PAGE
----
In a stomach turning scene, Game of Thrones depicted the Thenn – a hybrid of the A Song of Ice and Fire Skagosi and Thenn – roasting an “arm of Crow”. In Game of Thrones, the Thenn, a free folk who came from the most northern regions beyond the Wall, are cannibalistic. They like to feast on their enemies. Did cannibals exist in the Middle Ages? Yes, they did: both in folklore and in fact.
No doubt the couple was enjoying a pleasant autumn evening. Perhaps their horse’s hooves scattered copper autumn leaves as it made its way down the road. A young wife sat behind her husband on their horse. They were riding home from selling their crops at the autumn crop fair. It might have been a great day. Maybe they even made some decent money.
As they made their way down the road, a gang of thieves ambushed them. The man fought bravely with a sword and pistol, even using his horse to try to trample them and kick them off. The hoodlums grabbed his poor wife and dragged her off the horse from behind.
The husband could not fight his way through the warring gang – there were so many of them he was helplessly trapped in place — to rescue his wife. Some of the thieves, beat her savagely, and possibly raped her. After the men had finished with the pitiable wife, the gang’s women folk then descended upon her, slitting her throat and lapping up her scarlet blood. As the young wife lay dying, the women hacked open her belly and started pulling out her guts.
Finally, the fracas and the couples’ agonized shrieks drew twenty or thirty fairgoers or vendors. Outnumbered, the gang of thieves – known to legend as the Sawney Bean family – fled into the thick woods and made their escape.
The surviving husband relayed his hellish tale to his rescuers and showed them what remained of his wife’s body parts. Aghast, the townspeople sent word to James I, who a few days later assembled a body of 400 men and, with hounds, tracked down Sawney Bean’s coastal lair. In a cave in Bennane Head on the Galloway coast, they found an incestuous band of cannibals who survived by attacking, robbing, and eating travelers and other unfortunates.
Without the hounds and the huge determined party, it is unlikely anyone would have ever found the Bean family’s den. The cave extended almost a mile underground and it flooded twice a day. It was only accessible in low tide. Who would ever think to look there?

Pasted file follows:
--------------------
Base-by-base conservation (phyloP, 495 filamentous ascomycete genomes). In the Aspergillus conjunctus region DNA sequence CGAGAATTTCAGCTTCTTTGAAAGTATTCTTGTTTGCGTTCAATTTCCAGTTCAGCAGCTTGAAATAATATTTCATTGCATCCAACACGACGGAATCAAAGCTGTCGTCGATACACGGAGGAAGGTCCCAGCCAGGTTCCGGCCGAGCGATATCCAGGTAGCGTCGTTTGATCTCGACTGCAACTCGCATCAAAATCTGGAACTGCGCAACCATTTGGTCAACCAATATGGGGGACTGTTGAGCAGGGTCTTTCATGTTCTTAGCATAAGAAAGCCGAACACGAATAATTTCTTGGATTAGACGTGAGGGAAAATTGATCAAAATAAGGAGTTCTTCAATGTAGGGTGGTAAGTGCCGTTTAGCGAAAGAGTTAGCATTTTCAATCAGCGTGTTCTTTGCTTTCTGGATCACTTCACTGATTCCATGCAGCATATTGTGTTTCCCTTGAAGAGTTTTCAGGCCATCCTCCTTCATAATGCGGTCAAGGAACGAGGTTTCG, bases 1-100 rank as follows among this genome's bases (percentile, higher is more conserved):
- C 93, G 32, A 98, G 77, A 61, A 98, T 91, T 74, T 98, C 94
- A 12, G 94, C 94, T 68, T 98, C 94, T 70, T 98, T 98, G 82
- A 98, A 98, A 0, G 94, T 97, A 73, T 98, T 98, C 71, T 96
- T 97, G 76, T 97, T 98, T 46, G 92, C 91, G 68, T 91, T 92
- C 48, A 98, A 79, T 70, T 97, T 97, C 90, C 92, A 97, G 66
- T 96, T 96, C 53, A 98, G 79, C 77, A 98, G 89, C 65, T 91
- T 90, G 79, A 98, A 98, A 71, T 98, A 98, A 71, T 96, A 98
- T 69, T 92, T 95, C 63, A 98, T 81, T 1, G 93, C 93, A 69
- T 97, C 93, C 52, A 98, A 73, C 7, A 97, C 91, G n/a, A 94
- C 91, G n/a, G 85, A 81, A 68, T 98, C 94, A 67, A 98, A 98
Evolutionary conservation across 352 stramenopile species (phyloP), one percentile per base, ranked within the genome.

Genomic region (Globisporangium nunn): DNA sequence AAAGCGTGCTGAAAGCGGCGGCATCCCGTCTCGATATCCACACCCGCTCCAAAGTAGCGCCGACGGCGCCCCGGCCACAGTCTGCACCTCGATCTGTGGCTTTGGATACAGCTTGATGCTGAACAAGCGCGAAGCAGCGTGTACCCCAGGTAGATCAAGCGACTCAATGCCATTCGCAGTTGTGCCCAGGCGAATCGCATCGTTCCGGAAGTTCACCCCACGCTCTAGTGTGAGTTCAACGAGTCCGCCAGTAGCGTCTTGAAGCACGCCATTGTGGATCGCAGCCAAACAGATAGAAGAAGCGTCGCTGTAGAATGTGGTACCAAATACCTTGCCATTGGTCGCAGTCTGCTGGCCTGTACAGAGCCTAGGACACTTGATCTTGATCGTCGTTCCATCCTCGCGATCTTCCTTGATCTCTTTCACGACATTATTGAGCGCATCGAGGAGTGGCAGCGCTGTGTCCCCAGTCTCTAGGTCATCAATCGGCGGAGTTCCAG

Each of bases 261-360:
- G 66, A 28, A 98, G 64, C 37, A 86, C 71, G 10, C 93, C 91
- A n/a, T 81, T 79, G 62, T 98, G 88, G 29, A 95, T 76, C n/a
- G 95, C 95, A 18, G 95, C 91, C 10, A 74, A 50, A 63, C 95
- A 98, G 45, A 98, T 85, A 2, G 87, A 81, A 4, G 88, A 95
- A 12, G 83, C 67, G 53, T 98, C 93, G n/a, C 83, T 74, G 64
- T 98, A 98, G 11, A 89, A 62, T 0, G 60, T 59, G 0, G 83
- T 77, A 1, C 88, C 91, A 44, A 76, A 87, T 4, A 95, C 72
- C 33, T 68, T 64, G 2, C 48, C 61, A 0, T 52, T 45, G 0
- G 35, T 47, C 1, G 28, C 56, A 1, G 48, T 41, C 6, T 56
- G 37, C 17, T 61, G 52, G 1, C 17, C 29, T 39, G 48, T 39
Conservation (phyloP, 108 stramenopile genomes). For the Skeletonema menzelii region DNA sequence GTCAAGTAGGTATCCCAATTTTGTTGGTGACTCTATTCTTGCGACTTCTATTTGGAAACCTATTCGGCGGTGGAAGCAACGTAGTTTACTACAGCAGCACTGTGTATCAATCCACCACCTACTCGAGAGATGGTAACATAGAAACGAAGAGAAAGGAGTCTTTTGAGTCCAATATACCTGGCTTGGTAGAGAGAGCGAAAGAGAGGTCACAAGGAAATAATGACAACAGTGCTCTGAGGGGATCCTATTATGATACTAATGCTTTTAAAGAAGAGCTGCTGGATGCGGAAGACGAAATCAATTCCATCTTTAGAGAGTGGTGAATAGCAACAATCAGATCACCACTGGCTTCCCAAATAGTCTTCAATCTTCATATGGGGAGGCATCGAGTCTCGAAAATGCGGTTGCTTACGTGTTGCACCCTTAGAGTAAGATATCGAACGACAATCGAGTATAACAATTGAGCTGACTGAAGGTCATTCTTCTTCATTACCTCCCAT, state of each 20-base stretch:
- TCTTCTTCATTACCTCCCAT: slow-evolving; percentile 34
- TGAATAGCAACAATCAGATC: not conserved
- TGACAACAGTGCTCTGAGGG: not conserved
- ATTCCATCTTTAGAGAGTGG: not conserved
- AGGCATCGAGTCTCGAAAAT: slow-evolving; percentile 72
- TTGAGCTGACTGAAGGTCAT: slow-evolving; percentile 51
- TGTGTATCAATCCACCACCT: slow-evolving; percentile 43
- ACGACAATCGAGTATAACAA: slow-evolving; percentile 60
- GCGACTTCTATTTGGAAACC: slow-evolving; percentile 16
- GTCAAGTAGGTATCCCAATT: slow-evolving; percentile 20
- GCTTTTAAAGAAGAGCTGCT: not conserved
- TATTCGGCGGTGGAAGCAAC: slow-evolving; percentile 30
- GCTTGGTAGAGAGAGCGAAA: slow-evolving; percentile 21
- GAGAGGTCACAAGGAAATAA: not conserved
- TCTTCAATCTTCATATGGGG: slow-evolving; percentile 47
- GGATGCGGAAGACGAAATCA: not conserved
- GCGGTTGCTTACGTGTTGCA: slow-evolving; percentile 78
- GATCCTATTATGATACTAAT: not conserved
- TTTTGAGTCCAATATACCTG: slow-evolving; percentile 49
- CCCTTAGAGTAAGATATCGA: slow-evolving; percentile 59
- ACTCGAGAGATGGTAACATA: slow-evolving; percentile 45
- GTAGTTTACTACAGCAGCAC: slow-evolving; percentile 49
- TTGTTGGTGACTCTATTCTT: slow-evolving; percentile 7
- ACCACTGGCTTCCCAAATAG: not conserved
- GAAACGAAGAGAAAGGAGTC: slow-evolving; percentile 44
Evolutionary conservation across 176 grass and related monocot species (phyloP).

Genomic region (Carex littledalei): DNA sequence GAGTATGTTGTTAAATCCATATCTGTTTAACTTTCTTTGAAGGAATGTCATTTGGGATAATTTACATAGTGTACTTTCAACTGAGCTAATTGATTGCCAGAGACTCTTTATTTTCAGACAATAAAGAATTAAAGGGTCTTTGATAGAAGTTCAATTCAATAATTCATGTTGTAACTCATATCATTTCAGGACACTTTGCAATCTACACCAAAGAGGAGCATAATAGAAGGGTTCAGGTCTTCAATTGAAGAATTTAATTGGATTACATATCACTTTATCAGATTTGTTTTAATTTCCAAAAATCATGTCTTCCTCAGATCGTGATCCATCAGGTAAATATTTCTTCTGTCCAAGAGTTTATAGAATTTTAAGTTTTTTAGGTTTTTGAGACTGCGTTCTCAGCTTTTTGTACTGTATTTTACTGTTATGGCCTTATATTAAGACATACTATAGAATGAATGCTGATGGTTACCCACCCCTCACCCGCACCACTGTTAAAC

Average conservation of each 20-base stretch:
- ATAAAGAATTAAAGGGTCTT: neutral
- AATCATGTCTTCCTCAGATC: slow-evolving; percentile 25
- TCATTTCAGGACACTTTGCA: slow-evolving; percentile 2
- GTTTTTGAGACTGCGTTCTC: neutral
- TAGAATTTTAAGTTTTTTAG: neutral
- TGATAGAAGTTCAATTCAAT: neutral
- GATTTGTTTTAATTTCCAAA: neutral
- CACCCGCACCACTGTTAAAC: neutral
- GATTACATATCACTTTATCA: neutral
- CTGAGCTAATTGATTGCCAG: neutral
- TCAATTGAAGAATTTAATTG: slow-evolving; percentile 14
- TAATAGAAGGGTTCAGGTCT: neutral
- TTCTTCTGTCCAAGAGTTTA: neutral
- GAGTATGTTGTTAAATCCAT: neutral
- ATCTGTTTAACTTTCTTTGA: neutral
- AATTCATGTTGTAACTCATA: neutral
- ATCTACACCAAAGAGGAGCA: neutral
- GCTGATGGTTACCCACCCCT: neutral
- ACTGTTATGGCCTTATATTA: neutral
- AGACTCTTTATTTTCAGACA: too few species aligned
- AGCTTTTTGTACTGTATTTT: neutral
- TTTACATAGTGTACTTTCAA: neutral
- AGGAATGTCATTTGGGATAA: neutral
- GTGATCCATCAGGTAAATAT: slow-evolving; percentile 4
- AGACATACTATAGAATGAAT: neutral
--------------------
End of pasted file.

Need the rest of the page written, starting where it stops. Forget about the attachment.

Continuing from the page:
In the cave, the king’s men discovered arms, legs, thighs, and hands of the victims hanging from hooks on the cave walls. They also found heaps of gold, silver, jewels, clothes, and other booty. For twenty-five years, the ne’er do well Sawney Bean, his wife, and their eight sons, six daughters, eighteen grandsons, and fourteen granddaughters – the third generation all born of incest – lived a life of ease and squalor in a cave hideaway on the Galloway seashore. The patriarch Sawney was a ditcher and hedger’s son who loathed hard labor. Sawney met a woman as vicious as him and they fell or choose to enter into a murdering, thieving, and dining lifestyle – sometimes even pickling their victims for consumption later. Legend has it they killed – and ate — more than a thousand people.
The Bean family were executed in Leith without a trial. The men had their hands, legs, and penises chopped off and then were left to bleed to death. The women were made to watch their men bleed out and then were burned at the stake in three separate fires. Or, so the story goes.
Many historians are doubtful the legend of Sawney Bean was ever anything more than anti-Scottish propaganda (notably from the eighteenth century) that has been turned into a great story to tell tourists. It’s a fabulous yarn – one that has inspired at least two horror movies: The Hills Have Eyes (1977, 2006) and the Hillside Cannibals (2006).
Folklore similar to Sawney Bean survives for a fourteenth-century cannibal known as Christie of the Cleek – who got his food by hook or by crook. Legend has it that Andrew Christie was a butcher in Perth, who may have used his meat carving skills a little more resourcefully than his neighbors expected.
During what is likely 1340s – part of the overall cycle of clusters of famines in the Great Famine decades – Christie and a gang of starving scavengers began to ambush travelers in the Grampians foothills. Christie’s gang would kill, rob, roast, and then eat the travelers and their horses.
Prior to this, Christie’s gang began eating people after one of them starved to death, and Christie put his skills to work to fix them a meal – and no doubt save the others’ lives.
Christie and his gang jumped travelers in the passes of the Grampians. Christie dragged his victims off their horses using a hook or a “crook” (that is, a “cleke”) – which is how he got his nickname.
Christie’s gang murdered 30 riders before armed men from Perth captured them. Christie, however, escaped and lived out his days under a new name. Like the legend of Sawney Bean, historians are skeptical about the authenticity of this legend.
Other possible Scottish cannibals include a wealthy cattle owner, Nichol Brown, who, while staggeringly drunk, tried to roast his wife one night, and members of the nobility, such as James Douglas.
Born in 1697, James Douglas 3rd Marquis of Queensberry (later Earl of Drumlanrig) might have been a little off his rocker to put it mildly. Stories describe him as violently insane and an “imbecile.” Like Rochester’s insane wife-in-the attic in Jane Eyre, his family kept him locked up in his family home, Queensberry House. During the riots over the Act of Union, the crafty ten-year old escaped.
When James’ family found him, he had captured a young scullion, roasted him alive on a spit, and begun eating him!
James was shortly thereafter dubbed the ‘Cannibalistic Idiot’.
All of the gory legends aren’t meant to take away from the real cannibalism that occurred during the Middle Ages out of desperation, which will be discussed in part 2 of this article.